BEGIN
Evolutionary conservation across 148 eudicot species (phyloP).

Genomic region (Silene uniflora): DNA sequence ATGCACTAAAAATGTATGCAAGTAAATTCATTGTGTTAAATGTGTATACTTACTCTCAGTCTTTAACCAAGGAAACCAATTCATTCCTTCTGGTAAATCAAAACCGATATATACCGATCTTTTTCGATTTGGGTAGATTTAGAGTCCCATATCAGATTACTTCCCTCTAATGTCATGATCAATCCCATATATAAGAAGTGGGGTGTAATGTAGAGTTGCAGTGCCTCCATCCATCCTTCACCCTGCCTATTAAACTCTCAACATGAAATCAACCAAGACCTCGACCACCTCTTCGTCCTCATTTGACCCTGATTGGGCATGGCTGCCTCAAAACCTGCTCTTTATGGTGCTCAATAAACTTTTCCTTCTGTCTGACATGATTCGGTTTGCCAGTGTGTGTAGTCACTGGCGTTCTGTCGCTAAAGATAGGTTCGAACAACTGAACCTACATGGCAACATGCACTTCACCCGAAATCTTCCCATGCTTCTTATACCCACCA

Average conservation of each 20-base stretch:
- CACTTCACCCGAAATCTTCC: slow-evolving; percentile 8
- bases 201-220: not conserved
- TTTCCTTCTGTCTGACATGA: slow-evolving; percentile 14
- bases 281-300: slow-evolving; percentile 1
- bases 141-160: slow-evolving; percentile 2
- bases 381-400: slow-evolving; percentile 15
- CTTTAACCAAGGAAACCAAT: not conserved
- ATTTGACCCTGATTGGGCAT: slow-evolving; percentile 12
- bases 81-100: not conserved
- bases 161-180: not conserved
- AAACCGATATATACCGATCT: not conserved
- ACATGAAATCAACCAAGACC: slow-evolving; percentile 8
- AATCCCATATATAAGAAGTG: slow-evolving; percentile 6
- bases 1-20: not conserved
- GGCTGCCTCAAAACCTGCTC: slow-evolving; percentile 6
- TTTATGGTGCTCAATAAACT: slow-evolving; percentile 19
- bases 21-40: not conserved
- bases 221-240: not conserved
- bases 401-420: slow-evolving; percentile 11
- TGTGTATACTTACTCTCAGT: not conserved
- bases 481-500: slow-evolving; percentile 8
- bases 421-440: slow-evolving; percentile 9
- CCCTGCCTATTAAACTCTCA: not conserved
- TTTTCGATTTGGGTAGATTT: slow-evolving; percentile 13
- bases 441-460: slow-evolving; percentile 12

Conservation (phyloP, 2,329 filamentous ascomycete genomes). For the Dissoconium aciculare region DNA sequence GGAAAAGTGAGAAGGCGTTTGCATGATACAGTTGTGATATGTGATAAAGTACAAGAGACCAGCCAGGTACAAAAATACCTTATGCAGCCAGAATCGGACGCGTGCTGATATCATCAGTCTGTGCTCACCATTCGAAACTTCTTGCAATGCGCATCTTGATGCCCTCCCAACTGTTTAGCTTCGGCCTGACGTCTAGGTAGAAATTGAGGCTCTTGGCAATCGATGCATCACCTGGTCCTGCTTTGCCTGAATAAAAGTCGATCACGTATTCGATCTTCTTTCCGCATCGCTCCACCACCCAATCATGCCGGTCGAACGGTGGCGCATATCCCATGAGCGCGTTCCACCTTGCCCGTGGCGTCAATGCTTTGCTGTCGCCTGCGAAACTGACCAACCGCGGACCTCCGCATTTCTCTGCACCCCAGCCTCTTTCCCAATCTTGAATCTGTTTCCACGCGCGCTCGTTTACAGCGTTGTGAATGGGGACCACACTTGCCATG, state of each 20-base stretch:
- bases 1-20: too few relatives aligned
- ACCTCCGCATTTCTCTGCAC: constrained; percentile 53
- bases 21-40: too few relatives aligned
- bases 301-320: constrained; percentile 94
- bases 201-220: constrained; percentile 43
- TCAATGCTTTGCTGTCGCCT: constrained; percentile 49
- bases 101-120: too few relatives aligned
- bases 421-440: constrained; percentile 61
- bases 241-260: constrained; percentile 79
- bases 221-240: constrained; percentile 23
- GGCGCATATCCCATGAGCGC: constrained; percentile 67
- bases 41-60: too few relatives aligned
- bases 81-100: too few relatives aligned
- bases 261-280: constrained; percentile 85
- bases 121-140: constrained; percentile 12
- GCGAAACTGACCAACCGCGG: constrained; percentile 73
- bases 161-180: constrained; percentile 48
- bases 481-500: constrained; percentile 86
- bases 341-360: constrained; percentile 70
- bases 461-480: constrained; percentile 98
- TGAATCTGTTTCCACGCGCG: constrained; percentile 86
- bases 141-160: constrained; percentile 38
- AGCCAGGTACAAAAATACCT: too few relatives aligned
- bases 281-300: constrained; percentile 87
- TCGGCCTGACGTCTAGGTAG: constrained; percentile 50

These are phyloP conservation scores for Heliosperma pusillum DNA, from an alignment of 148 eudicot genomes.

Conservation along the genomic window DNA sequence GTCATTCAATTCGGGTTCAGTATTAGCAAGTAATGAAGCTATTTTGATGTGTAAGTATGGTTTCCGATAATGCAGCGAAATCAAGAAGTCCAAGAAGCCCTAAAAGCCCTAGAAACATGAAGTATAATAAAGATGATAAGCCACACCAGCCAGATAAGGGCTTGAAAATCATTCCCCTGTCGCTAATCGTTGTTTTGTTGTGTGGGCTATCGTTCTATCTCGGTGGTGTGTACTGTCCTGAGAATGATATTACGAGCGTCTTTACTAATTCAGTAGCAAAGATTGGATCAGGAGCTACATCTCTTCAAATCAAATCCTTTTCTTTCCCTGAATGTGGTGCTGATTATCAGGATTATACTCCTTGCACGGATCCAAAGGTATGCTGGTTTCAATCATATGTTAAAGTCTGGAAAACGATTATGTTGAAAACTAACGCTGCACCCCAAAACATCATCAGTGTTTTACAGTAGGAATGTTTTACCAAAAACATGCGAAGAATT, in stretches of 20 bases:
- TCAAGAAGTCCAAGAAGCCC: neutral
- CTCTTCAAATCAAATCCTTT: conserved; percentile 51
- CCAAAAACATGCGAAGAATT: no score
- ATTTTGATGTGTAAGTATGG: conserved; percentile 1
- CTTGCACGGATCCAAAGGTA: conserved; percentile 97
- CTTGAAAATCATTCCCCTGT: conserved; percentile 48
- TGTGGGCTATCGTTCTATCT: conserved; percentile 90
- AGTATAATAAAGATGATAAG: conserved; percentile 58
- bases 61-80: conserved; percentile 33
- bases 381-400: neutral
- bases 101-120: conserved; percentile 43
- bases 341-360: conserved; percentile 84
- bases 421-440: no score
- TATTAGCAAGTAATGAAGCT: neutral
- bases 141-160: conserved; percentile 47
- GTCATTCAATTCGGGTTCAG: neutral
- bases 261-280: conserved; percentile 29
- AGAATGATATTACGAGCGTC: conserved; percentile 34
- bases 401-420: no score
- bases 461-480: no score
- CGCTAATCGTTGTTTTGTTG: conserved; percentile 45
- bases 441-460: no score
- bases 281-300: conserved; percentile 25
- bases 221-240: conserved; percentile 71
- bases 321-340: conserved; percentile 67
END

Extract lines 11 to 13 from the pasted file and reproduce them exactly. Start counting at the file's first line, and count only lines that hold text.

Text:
- ATTTGACCCTGATTGGGCAT: slow-evolving; percentile 12
- bases 81-100: not conserved
- bases 161-180: not conserved